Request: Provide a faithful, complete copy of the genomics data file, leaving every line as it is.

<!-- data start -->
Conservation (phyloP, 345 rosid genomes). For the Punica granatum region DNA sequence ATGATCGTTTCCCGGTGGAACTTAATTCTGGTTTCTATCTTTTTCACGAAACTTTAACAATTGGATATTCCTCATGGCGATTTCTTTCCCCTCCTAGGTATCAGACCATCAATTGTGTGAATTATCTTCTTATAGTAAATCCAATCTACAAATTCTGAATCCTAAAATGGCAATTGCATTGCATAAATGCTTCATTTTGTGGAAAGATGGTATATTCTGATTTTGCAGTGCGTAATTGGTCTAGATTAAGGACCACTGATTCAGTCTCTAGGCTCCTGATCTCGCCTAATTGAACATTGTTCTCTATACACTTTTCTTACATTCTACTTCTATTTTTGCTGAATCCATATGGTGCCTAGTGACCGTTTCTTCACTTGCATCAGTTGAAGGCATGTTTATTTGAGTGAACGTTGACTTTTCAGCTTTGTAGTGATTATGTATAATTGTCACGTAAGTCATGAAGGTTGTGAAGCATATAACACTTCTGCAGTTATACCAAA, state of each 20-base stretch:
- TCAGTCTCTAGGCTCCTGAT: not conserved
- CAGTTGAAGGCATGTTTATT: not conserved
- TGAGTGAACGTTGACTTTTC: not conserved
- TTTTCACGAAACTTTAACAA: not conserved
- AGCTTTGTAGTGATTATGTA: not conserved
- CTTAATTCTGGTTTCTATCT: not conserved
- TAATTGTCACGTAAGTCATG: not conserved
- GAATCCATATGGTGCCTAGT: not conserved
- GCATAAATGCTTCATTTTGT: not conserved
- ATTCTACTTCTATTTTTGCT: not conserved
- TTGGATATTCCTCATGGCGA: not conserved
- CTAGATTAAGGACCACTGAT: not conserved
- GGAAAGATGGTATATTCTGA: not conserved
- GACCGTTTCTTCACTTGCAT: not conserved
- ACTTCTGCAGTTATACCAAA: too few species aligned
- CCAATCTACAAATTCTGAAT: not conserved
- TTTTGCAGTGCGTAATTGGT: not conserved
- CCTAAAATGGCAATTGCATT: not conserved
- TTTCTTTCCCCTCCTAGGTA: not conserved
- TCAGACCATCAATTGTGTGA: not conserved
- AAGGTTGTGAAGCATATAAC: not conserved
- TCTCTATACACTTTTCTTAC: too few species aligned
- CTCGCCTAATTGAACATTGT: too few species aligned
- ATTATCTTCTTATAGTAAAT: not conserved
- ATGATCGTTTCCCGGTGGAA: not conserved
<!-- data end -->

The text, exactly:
Conservation (phyloP, 345 rosid genomes). For the Punica granatum region DNA sequence ATGATCGTTTCCCGGTGGAACTTAATTCTGGTTTCTATCTTTTTCACGAAACTTTAACAATTGGATATTCCTCATGGCGATTTCTTTCCCCTCCTAGGTATCAGACCATCAATTGTGTGAATTATCTTCTTATAGTAAATCCAATCTACAAATTCTGAATCCTAAAATGGCAATTGCATTGCATAAATGCTTCATTTTGTGGAAAGATGGTATATTCTGATTTTGCAGTGCGTAATTGGTCTAGATTAAGGACCACTGATTCAGTCTCTAGGCTCCTGATCTCGCCTAATTGAACATTGTTCTCTATACACTTTTCTTACATTCTACTTCTATTTTTGCTGAATCCATATGGTGCCTAGTGACCGTTTCTTCACTTGCATCAGTTGAAGGCATGTTTATTTGAGTGAACGTTGACTTTTCAGCTTTGTAGTGATTATGTATAATTGTCACGTAAGTCATGAAGGTTGTGAAGCATATAACACTTCTGCAGTTATACCAAA, state of each 20-base stretch:
- TCAGTCTCTAGGCTCCTGAT: not conserved
- CAGTTGAAGGCATGTTTATT: not conserved
- TGAGTGAACGTTGACTTTTC: not conserved
- TTTTCACGAAACTTTAACAA: not conserved
- AGCTTTGTAGTGATTATGTA: not conserved
- CTTAATTCTGGTTTCTATCT: not conserved
- TAATTGTCACGTAAGTCATG: not conserved
- GAATCCATATGGTGCCTAGT: not conserved
- GCATAAATGCTTCATTTTGT: not conserved
- ATTCTACTTCTATTTTTGCT: not conserved
- TTGGATATTCCTCATGGCGA: not conserved
- CTAGATTAAGGACCACTGAT: not conserved
- GGAAAGATGGTATATTCTGA: not conserved
- GACCGTTTCTTCACTTGCAT: not conserved
- ACTTCTGCAGTTATACCAAA: too few species aligned
- CCAATCTACAAATTCTGAAT: not conserved
- TTTTGCAGTGCGTAATTGGT: not conserved
- CCTAAAATGGCAATTGCATT: not conserved
- TTTCTTTCCCCTCCTAGGTA: not conserved
- TCAGACCATCAATTGTGTGA: not conserved
- AAGGTTGTGAAGCATATAAC: not conserved
- TCTCTATACACTTTTCTTAC: too few species aligned
- CTCGCCTAATTGAACATTGT: too few species aligned
- ATTATCTTCTTATAGTAAAT: not conserved
- ATGATCGTTTCCCGGTGGAA: not conserved